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By Scan by NYPL, Public Domain, Wikimedia Commons
By Scan by NYPL, Public Domain, Wikimedia Commons

A Brief History of Witches in America

By Scan by NYPL, Public Domain, Wikimedia Commons
By Scan by NYPL, Public Domain, Wikimedia Commons

Before J.K. Rowling started dabbling in the American history of witches, we had our own traditions: Native American myths, the Salem Witch Trials, Bewitched, the 1970s resurgence, and the current phenomenon tell a long narrative of witches in America.

First, as in most cultures, the conceptions of witches and witchcraft have been around for a while in the North American region. The witch-like concept of skin-walkers, or yee nahgloshii, comes from the Diné culture, or Navajo people. However, it can be difficult to find information about Native peoples’ concepts and histories of witchcraft, mostly because they’re not very interested in going into detail about it with people outside of the culture. As Dr. Adrienne Keene wrote, “These are not things that need or should be discussed by outsiders. At all. I’m sorry if that seems 'unfair,' but that’s how our cultures survive.”

We do know a lot about American colonial conceptions of witchcraft, if only because it led to a lot of drama and death. But in 1658, predating the Salem Witch Trials, there was Elizabeth “Goody” Garlick, Long Island's Witch of Easthampton (modern day East Hampton), who had been accused by an ill 16-year-old mother right before the teenager died. The local magistrates—even then overwhelmed by the gossiping and pettiness of their constituents—deferred to Hartford, Connecticut’s court (at the time, Long Island had administrative ties to Connecticut). Luckily for Goody, the Governor of the colony was John Winthrop, Jr., who saw these accusations of witchcraft as mere community pathology—a viewpoint he carried throughout all the witch trials he oversaw over the next decade.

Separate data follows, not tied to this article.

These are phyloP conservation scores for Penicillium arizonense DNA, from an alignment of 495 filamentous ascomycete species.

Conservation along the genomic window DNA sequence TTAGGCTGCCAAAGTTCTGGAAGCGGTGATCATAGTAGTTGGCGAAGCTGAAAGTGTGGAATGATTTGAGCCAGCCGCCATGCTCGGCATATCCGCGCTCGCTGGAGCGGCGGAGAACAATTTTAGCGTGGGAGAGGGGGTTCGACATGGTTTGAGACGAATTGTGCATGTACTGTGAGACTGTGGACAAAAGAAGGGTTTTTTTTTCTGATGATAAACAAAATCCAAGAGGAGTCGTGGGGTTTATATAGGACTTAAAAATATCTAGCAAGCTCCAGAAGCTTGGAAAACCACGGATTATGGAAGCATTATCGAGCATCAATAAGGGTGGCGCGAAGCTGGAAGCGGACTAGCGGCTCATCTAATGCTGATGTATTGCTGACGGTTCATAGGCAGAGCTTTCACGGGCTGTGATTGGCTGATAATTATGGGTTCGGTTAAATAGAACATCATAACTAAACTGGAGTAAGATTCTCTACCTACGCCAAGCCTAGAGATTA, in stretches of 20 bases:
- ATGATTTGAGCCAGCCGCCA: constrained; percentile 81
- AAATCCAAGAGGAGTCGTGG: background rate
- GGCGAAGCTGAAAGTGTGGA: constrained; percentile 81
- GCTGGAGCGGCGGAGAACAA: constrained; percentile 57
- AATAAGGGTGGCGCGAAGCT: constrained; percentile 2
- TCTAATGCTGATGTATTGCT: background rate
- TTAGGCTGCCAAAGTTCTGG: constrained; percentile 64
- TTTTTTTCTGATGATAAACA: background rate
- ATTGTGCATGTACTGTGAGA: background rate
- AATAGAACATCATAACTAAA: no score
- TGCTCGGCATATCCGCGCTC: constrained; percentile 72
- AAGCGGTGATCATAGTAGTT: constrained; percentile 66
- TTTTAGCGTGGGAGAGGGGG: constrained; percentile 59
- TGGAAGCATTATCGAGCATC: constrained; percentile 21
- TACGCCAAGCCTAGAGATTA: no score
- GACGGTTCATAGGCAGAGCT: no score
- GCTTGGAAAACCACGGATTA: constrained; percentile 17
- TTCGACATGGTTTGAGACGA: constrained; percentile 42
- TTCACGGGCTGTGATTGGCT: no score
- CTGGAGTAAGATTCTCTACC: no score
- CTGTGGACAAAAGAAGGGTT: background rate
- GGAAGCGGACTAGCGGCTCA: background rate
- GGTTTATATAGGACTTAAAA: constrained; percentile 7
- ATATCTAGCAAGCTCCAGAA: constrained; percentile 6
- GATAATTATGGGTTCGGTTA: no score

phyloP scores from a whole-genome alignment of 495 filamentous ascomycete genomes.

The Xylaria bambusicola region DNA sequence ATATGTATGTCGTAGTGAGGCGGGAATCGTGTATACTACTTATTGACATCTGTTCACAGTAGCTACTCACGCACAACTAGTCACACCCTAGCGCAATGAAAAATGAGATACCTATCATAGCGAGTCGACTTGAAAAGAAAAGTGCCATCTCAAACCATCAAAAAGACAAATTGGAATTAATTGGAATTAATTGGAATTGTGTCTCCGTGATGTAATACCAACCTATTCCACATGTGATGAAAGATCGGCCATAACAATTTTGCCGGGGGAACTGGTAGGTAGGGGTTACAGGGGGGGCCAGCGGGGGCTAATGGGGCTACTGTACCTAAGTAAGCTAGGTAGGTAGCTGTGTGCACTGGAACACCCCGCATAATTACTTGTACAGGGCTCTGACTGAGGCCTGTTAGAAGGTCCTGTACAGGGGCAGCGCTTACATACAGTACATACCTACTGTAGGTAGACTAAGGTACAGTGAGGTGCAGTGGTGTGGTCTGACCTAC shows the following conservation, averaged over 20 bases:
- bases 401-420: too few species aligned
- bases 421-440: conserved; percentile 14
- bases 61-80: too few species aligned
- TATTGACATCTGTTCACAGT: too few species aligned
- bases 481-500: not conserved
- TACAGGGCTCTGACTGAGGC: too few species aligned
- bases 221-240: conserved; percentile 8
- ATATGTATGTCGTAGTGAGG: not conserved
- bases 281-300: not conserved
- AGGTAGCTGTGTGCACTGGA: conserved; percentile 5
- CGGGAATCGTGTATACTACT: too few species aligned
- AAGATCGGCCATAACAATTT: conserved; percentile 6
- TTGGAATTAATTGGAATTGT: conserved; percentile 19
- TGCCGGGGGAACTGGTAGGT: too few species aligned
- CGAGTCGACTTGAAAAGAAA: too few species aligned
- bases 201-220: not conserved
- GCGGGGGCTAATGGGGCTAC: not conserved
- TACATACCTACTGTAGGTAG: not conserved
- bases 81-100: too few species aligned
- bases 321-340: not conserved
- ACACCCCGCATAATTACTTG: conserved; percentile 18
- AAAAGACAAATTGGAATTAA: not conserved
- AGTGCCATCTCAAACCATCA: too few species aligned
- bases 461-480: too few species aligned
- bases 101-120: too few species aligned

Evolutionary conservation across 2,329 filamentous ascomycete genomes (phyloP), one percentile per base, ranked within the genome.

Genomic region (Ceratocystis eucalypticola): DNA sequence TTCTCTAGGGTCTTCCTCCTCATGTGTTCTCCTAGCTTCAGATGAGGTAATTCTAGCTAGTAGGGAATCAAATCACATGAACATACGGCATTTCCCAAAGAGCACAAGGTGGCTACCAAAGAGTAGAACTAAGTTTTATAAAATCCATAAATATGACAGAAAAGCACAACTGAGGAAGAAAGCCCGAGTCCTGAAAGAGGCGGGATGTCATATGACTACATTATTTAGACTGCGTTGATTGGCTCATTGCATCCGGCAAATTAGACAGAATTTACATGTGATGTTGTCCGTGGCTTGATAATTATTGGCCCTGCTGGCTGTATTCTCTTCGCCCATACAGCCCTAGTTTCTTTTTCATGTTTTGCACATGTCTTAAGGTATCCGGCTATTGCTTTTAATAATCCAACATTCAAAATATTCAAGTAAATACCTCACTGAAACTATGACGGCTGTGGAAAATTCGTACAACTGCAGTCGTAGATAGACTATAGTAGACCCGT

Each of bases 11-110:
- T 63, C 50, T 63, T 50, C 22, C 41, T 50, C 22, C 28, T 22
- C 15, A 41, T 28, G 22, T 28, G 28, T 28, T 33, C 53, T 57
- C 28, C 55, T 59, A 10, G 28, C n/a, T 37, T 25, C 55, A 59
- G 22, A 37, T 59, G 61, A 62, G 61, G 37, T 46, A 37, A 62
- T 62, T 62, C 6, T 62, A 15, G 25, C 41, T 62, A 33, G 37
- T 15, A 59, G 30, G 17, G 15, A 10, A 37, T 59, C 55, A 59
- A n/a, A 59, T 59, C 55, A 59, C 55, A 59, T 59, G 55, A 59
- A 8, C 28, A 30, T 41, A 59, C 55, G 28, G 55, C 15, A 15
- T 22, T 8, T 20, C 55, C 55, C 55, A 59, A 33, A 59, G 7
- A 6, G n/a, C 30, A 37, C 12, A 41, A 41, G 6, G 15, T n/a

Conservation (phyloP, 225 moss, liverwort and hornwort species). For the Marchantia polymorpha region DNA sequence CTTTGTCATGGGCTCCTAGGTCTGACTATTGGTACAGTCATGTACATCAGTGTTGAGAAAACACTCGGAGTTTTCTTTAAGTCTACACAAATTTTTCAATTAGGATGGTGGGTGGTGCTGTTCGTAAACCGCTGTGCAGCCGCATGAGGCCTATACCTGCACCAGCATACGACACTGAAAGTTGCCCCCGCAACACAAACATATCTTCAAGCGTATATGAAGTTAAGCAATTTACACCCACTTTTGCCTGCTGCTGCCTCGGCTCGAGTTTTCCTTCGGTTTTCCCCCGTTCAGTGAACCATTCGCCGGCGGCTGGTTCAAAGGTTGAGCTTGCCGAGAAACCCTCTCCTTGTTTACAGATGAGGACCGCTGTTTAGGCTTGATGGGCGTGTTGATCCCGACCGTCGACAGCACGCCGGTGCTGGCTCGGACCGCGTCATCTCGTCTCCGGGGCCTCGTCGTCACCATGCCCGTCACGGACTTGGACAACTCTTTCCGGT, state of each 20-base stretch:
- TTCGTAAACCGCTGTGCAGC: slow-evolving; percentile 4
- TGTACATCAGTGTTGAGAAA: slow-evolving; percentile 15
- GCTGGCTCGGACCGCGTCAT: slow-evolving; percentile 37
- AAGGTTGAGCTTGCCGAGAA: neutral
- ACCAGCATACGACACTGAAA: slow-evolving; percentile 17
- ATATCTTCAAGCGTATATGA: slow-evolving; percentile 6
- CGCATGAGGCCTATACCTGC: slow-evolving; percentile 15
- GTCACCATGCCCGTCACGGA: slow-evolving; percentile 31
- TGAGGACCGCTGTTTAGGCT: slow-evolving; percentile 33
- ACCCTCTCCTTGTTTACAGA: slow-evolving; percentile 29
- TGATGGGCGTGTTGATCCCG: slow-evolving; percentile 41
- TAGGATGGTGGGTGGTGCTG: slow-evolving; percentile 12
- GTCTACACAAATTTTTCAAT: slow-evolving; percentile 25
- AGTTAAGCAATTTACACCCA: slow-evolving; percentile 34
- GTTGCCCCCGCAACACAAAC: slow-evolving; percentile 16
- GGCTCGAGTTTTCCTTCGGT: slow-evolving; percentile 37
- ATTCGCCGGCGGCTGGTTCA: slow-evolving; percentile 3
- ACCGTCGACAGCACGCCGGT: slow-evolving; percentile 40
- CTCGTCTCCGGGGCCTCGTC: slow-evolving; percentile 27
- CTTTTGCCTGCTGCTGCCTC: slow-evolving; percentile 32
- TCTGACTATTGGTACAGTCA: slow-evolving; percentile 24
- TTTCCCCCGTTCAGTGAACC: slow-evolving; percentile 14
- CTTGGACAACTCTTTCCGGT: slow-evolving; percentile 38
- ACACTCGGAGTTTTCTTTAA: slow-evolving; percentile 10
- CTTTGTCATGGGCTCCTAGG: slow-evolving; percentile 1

Salem, Massachusetts, as we all know, was not so lucky between 1692 and 1693. There have been several reasons cited for what led to the witchcraft hysteria—among them: colonists displaced by King William’s War pouring in from the north; ergot poisoning in the rye grain; and Salem Village’s first ordained minister, Reverend Samuel Parris, who the people of Salem generally thought of as greedy and rigid (or, in modern day parlance, a “hardass”).